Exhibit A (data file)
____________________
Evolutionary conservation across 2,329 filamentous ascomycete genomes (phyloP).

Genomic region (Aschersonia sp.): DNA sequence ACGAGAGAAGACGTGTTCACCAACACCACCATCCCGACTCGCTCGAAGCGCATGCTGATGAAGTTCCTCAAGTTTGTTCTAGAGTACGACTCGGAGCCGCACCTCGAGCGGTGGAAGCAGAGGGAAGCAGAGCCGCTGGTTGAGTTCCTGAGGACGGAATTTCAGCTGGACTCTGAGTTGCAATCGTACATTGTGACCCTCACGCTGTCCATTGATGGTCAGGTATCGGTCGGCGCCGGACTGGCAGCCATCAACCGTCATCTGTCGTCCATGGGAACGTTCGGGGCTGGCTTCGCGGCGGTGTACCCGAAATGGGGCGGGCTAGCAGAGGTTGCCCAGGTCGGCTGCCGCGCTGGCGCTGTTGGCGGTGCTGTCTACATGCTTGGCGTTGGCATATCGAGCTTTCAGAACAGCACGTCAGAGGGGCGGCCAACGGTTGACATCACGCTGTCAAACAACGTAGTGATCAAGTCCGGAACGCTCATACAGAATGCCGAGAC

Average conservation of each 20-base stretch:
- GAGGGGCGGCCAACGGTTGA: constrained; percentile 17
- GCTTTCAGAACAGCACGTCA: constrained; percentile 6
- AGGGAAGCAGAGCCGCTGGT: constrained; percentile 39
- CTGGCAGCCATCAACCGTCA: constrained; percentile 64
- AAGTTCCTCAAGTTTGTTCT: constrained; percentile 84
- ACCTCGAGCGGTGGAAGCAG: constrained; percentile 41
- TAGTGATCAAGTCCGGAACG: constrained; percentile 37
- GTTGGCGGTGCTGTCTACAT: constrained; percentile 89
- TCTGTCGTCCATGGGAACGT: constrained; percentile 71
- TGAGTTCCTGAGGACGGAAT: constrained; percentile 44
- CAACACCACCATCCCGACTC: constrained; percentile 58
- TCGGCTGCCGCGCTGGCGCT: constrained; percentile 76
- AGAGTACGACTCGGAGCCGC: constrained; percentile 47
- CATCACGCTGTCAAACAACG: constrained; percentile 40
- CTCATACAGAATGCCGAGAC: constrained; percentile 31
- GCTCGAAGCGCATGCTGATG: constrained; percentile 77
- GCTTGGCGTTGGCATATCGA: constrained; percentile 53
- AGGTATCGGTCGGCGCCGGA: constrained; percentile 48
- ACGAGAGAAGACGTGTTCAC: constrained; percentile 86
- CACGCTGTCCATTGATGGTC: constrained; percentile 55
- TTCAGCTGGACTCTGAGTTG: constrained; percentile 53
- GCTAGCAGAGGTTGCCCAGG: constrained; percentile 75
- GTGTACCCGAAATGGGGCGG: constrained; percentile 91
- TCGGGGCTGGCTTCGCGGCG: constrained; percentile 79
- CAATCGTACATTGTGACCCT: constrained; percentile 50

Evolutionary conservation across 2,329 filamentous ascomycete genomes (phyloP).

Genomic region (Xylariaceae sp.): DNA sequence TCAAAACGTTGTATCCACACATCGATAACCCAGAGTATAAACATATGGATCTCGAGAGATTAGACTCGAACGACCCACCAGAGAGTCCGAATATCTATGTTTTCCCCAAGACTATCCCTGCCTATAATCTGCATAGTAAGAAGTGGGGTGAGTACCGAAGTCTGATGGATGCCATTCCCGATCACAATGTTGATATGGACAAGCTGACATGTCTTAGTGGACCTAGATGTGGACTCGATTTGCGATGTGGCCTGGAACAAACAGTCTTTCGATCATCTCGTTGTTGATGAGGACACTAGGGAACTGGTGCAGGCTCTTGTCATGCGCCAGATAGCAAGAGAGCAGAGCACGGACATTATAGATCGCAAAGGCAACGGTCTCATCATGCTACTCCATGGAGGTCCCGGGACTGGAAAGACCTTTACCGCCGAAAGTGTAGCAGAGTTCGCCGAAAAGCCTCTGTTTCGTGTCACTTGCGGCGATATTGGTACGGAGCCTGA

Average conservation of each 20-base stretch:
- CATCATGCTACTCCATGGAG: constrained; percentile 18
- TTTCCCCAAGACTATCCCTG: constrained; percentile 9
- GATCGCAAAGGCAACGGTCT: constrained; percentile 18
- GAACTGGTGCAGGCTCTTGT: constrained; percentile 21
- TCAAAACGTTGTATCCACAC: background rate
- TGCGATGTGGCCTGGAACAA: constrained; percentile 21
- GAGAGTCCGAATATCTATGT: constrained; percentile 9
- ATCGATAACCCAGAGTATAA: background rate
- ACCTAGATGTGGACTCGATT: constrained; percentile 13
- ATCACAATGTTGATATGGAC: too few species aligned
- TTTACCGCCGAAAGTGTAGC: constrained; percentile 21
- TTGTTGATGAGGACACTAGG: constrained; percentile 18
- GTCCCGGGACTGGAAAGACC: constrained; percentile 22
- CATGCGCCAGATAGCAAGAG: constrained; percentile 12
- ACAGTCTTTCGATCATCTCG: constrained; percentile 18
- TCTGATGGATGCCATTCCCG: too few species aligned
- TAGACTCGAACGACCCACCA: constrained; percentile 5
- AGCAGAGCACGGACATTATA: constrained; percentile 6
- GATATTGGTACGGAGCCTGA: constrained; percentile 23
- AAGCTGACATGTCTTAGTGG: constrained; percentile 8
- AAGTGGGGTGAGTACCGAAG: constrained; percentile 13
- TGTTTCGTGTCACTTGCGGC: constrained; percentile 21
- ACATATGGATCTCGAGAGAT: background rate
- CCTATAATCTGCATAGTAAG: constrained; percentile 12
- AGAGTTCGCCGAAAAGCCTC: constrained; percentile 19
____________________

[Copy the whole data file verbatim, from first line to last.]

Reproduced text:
Evolutionary conservation across 2,329 filamentous ascomycete genomes (phyloP).

Genomic region (Aschersonia sp.): DNA sequence ACGAGAGAAGACGTGTTCACCAACACCACCATCCCGACTCGCTCGAAGCGCATGCTGATGAAGTTCCTCAAGTTTGTTCTAGAGTACGACTCGGAGCCGCACCTCGAGCGGTGGAAGCAGAGGGAAGCAGAGCCGCTGGTTGAGTTCCTGAGGACGGAATTTCAGCTGGACTCTGAGTTGCAATCGTACATTGTGACCCTCACGCTGTCCATTGATGGTCAGGTATCGGTCGGCGCCGGACTGGCAGCCATCAACCGTCATCTGTCGTCCATGGGAACGTTCGGGGCTGGCTTCGCGGCGGTGTACCCGAAATGGGGCGGGCTAGCAGAGGTTGCCCAGGTCGGCTGCCGCGCTGGCGCTGTTGGCGGTGCTGTCTACATGCTTGGCGTTGGCATATCGAGCTTTCAGAACAGCACGTCAGAGGGGCGGCCAACGGTTGACATCACGCTGTCAAACAACGTAGTGATCAAGTCCGGAACGCTCATACAGAATGCCGAGAC

Average conservation of each 20-base stretch:
- GAGGGGCGGCCAACGGTTGA: constrained; percentile 17
- GCTTTCAGAACAGCACGTCA: constrained; percentile 6
- AGGGAAGCAGAGCCGCTGGT: constrained; percentile 39
- CTGGCAGCCATCAACCGTCA: constrained; percentile 64
- AAGTTCCTCAAGTTTGTTCT: constrained; percentile 84
- ACCTCGAGCGGTGGAAGCAG: constrained; percentile 41
- TAGTGATCAAGTCCGGAACG: constrained; percentile 37
- GTTGGCGGTGCTGTCTACAT: constrained; percentile 89
- TCTGTCGTCCATGGGAACGT: constrained; percentile 71
- TGAGTTCCTGAGGACGGAAT: constrained; percentile 44
- CAACACCACCATCCCGACTC: constrained; percentile 58
- TCGGCTGCCGCGCTGGCGCT: constrained; percentile 76
- AGAGTACGACTCGGAGCCGC: constrained; percentile 47
- CATCACGCTGTCAAACAACG: constrained; percentile 40
- CTCATACAGAATGCCGAGAC: constrained; percentile 31
- GCTCGAAGCGCATGCTGATG: constrained; percentile 77
- GCTTGGCGTTGGCATATCGA: constrained; percentile 53
- AGGTATCGGTCGGCGCCGGA: constrained; percentile 48
- ACGAGAGAAGACGTGTTCAC: constrained; percentile 86
- CACGCTGTCCATTGATGGTC: constrained; percentile 55
- TTCAGCTGGACTCTGAGTTG: constrained; percentile 53
- GCTAGCAGAGGTTGCCCAGG: constrained; percentile 75
- GTGTACCCGAAATGGGGCGG: constrained; percentile 91
- TCGGGGCTGGCTTCGCGGCG: constrained; percentile 79
- CAATCGTACATTGTGACCCT: constrained; percentile 50

Evolutionary conservation across 2,329 filamentous ascomycete genomes (phyloP).

Genomic region (Xylariaceae sp.): DNA sequence TCAAAACGTTGTATCCACACATCGATAACCCAGAGTATAAACATATGGATCTCGAGAGATTAGACTCGAACGACCCACCAGAGAGTCCGAATATCTATGTTTTCCCCAAGACTATCCCTGCCTATAATCTGCATAGTAAGAAGTGGGGTGAGTACCGAAGTCTGATGGATGCCATTCCCGATCACAATGTTGATATGGACAAGCTGACATGTCTTAGTGGACCTAGATGTGGACTCGATTTGCGATGTGGCCTGGAACAAACAGTCTTTCGATCATCTCGTTGTTGATGAGGACACTAGGGAACTGGTGCAGGCTCTTGTCATGCGCCAGATAGCAAGAGAGCAGAGCACGGACATTATAGATCGCAAAGGCAACGGTCTCATCATGCTACTCCATGGAGGTCCCGGGACTGGAAAGACCTTTACCGCCGAAAGTGTAGCAGAGTTCGCCGAAAAGCCTCTGTTTCGTGTCACTTGCGGCGATATTGGTACGGAGCCTGA

Average conservation of each 20-base stretch:
- CATCATGCTACTCCATGGAG: constrained; percentile 18
- TTTCCCCAAGACTATCCCTG: constrained; percentile 9
- GATCGCAAAGGCAACGGTCT: constrained; percentile 18
- GAACTGGTGCAGGCTCTTGT: constrained; percentile 21
- TCAAAACGTTGTATCCACAC: background rate
- TGCGATGTGGCCTGGAACAA: constrained; percentile 21
- GAGAGTCCGAATATCTATGT: constrained; percentile 9
- ATCGATAACCCAGAGTATAA: background rate
- ACCTAGATGTGGACTCGATT: constrained; percentile 13
- ATCACAATGTTGATATGGAC: too few species aligned
- TTTACCGCCGAAAGTGTAGC: constrained; percentile 21
- TTGTTGATGAGGACACTAGG: constrained; percentile 18
- GTCCCGGGACTGGAAAGACC: constrained; percentile 22
- CATGCGCCAGATAGCAAGAG: constrained; percentile 12
- ACAGTCTTTCGATCATCTCG: constrained; percentile 18
- TCTGATGGATGCCATTCCCG: too few species aligned
- TAGACTCGAACGACCCACCA: constrained; percentile 5
- AGCAGAGCACGGACATTATA: constrained; percentile 6
- GATATTGGTACGGAGCCTGA: constrained; percentile 23
- AAGCTGACATGTCTTAGTGG: constrained; percentile 8
- AAGTGGGGTGAGTACCGAAG: constrained; percentile 13
- TGTTTCGTGTCACTTGCGGC: constrained; percentile 21
- ACATATGGATCTCGAGAGAT: background rate
- CCTATAATCTGCATAGTAAG: constrained; percentile 12
- AGAGTTCGCCGAAAAGCCTC: constrained; percentile 19